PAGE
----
The CurbCrusher clan headed south for President’s Day Weekend. It’s been way too cold this winter in Central Florida, but the 150 miles or so that we went south didn’t help a whole lot. We spent the weekend at Lake Manatee State Park located just east of Bradenton, Florida. The park is a great place to relax, and is near some cool stuff to do.
The park itself is fairly large, and Lake Manatee is a good size lake. There is a boat ramp which allows folks with boats of less than 20 horsepower to launch and wander the lake. Further around the lake is a day use area that has a playground, restroom and a number of pavilions. A short walk on a trail will take you to the campground.
The campground has sixty sites with some having a look at the lake. The roads in the campground are paved, and most of the sites are good sized and have vegetation between them giving you the feeling of privacy. All the sites have water and electricity, and there is a dump station on the park exit. We arrived in the middle of a day long rain event and noted that a number of sites retained water through noon the next day. The sites on the interior of the loop seemed to be the worst having pooled water that took the better part of the day to drain completely.
I don’t have the campground map and pictures up at my campground map site yet, but I do have the pictures of about half the campsites on flickr. Interestingly enough, this is the first campground where I’ve been hassled about taking pictures of the sites. Lady CurbCrusher and I were walking around taking site pictures. A lady walking around the loop came up to us and asked what we were doing. I explained that I took pictures of the sites so that we could remind ourselves what the sites looked like. She looked at us strangely and wandered off. A couple of minutes later a ranger pulled up and asked us what we were doing. I explained it to him, and also mentioned that I don’t take pictures of sites with people outside unless I chat with the folks first. He told me that he couldn’t stop me from taking pictures, since there was nothing wrong with it, but that we had “freaked out” some other campers. So we stopped taking pictures, unless the site was totally empty. Hopefully I’ll get the campground map scanned and posted soon.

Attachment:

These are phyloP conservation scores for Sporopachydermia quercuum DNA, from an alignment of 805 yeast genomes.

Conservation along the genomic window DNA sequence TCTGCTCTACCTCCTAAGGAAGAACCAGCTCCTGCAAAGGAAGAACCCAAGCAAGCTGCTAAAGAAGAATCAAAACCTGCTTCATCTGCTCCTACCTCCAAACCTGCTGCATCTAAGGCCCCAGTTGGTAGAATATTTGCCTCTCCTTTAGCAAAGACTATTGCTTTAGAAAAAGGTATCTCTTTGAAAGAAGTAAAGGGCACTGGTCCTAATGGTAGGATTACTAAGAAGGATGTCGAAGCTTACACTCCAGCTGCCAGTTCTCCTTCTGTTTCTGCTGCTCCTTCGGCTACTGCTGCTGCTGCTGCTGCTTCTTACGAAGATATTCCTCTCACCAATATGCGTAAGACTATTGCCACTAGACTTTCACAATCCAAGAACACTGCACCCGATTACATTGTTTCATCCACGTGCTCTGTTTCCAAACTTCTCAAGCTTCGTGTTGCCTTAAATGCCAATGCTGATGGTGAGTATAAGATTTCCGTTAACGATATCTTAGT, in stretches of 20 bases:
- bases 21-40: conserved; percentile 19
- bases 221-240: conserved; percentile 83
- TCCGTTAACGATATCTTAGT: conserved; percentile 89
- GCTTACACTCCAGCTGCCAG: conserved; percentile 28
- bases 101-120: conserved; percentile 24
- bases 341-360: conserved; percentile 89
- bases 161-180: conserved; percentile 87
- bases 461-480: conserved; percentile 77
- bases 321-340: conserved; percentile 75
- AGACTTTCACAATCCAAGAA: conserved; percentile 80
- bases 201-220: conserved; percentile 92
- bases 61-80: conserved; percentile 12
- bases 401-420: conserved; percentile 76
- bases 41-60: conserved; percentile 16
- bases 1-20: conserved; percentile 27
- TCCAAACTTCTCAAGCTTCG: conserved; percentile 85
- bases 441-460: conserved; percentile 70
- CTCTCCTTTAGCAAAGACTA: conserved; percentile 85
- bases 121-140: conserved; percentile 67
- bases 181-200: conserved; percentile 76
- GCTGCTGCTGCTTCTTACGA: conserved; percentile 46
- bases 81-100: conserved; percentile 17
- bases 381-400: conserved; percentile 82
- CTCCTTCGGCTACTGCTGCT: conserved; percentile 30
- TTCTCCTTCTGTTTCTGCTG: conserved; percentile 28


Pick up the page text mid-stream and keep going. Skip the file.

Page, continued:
Stuff to Do – Other than hanging around the park, there are some other things to do in the area. We visited the De Soto National Monument, which is located near where Hernando De Soto came ashore in the New World to make his fortune. There is a great Junior Ranger program at his park, and the “living history” demonstration we saw on 16th century weapons was one of the best demonstrations of that type that I think we’ve seen. There is a picturesque walk along the water, and if it hadn’t been cold and windy we would have enjoyed it much more. Also nearby is the Gamble Plantation Historic State Park, which has a 19th century home that at one point was the southernmost home on the mainland. In the mid 1850’s the folks that lived here had to go to St. Marks (on the Gulf just south of Tallahassee) for their mail. There is a tour that last about an hour, and the ranger did a great job interpreting the site.